4000+ Satisfied Customers, 12 Still-Confused Disciples

Gospel According to Mark, Volume 3

This week we turn to Mark 8 and the feeding of the 4000. As Jesus used this miracle to remind his disciples of some essential ministry principles that they had learned from the feeding of the first crowd, we too remind ourselves that the compassion and provision that we need for the people in our ministry must come from Him.

Todd WagnerAug 26, 2001
Mark 8:1-21

In This Series (10)
Jesus: You've Met the Lamb, Meet the Lion
Todd WagnerSep 23, 2001
Who is Jesus? Indifference is Not an Option
Todd WagnerSep 9, 2001
Dealing With Blindness Then & Now: His Patience With Our Problem
Todd WagnerSep 2, 2001
4000+ Satisfied Customers, 12 Still-Confused Disciples
Todd WagnerAug 26, 2001
Why a Jewish Baby Is the Best Gift Possible for a Ravenous Dog
Todd WagnerDec 17, 2000
If You Ask Jesus That, Stand Back! Because 'Pop Goes the Weasel'
Todd WagnerDec 10, 2000
Toiling in the Storm? Learn as Jesus Passes By
Todd WagnerDec 2, 2000
How to Fill Your Empty Baskets, part 2 - God Loves to Use Small Things
Todd WagnerNov 26, 2000
How to Fill Your Empty Baskets, part 1 - What You Need for Them, You Get From Him
Todd WagnerNov 19, 2000
Got a Problem? Get a Plan.
Todd WagnerNov 12, 2000

Father, thank you for friends who will come together and will encourage my heart by just declaring truths about who you are in a corporate setting. I thank you for the gift of song, and I thank you for how it ministers to me. I thank you for how you've done a work in so many of us that it's our desire to speak to one another in songs about you in spiritual language, declaring who you are, not based on what we think but on what you've said about yourself, and even declaring in song how we want to respond to you and how appropriate that is.

We've said already today, Father, that there's none like you and we desire nothing more than you. We know that, many times, our lives don't exhibit that, that we get sucked off in a lot of different directions in the worries of the world. The deceitfulness of riches and the concerns for many things choke out your Word and hurt us and keep us from bearing the fruit for you that we want to. Just use this moment just to weed out that which is inconsistent with your will in our lives.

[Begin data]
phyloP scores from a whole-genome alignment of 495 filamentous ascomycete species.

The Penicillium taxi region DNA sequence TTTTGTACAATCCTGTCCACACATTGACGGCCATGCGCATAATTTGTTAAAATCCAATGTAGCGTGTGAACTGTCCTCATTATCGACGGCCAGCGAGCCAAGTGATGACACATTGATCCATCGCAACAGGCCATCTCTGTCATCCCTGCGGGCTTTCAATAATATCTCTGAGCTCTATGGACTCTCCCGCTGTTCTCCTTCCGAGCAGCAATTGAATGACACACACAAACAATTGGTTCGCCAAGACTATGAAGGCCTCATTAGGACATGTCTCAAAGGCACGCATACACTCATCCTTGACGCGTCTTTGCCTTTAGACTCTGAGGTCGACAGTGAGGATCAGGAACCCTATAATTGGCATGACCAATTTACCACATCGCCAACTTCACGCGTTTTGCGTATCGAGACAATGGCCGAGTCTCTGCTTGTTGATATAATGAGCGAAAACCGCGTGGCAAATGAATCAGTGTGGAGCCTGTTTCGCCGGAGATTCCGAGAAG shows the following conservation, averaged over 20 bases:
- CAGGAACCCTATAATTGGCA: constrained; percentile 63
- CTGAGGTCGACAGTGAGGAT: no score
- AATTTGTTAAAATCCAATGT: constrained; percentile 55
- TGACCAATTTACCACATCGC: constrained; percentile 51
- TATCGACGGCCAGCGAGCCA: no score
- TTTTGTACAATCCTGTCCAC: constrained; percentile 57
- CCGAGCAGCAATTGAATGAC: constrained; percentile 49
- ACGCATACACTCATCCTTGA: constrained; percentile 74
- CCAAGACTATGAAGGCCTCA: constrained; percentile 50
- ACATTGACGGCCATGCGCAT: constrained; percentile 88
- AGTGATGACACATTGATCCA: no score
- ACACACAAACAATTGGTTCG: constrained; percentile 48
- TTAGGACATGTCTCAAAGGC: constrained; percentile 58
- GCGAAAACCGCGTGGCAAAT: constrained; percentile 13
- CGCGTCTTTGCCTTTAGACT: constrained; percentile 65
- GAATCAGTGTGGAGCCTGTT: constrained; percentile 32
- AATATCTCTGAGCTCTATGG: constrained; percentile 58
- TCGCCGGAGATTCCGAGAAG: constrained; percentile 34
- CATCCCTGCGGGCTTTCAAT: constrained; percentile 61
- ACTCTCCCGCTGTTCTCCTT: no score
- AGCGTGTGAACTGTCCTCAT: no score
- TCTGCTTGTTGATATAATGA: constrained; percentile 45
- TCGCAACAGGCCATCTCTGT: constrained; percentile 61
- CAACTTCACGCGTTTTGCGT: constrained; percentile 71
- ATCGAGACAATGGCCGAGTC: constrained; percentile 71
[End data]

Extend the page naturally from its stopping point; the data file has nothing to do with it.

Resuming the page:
For some folks in this room, what you need to weed out is a self-dependence that is complete and that they're committed to. I pray you would use us speaking of your Son as a means through which they would begin to weed out self-will, self-dependence, and they would turn for the first time where many of us have turned, just in humble gratitude towards a Savior who provides for us in the midst of what looks like a hopeless situation.

I pray, Lord, what we would do in response to you would be authentic, that it would be fervent, passionate, full of devotion and authenticity, as we have said, and you would be glorified in that. Would you use our time together today to take all of us, wherever we are, deeper into an understanding of who you are and a right response to that? We pray it in Christ's name, amen.

Well, in January of this year, as Kyle mentioned to you, we started a series that talked about what it is we purpose to produce here because it's what God purposes to produce in all of us, and that is a heart that is fully devoted in response to him, fully devoted to living as he would have us live, fully devoted to making ourselves available to him; not so God would love us more.

Frankly, as we've said many times in here, until you have a real understanding of grace, you'll never believe what the Scriptures in effect teach, which is there's nothing you can do to make God love you more and nothing you can do to make God love you less. That's what grace teaches. Now there are things we can do to make ourselves more available to him and more useful to him, and there is certainly something we can do to allow for our sins to be removed, and that's ultimately turning to him in faith and trust alone.

We are not trying to even some scale here and cover up for bad works we have done by doing more good works in a way that would ultimately give us a sense of appeasement before God. We as leaders, we as members of this church, we as believers in this body are clear in our sense of what it is that will ever make us acceptable to God. It's simply our humble clinging to and acceptance of his offer of provision for us.

Now having received that provision, we want to say, "Lord, we want to make ourselves wholly devoted to you, knowing that won't make you love us more but will declare to the world more of how you're worthy of our love." That's our effort here. We believe, if Jesus Christ is who he says he is, there is no response to that that is too wild, too committed, too fervent, to devoted where it becomes to cease to make sense, so we spent some time talking about what a fully devoted follower of Christ looks like.

Before that, we were in the gospel of Mark. We started to study the one to whom we wanted to be fully devoted in walking in his path, the life of Christ. We mentioned then that the gospel of Mark was written to people who were not really versed in the Old Testament, a non-Jewish audience, and we talked about how Mark centers on a lot of the actions and activities of Jesus much more than his words as some of the other gospel writers do.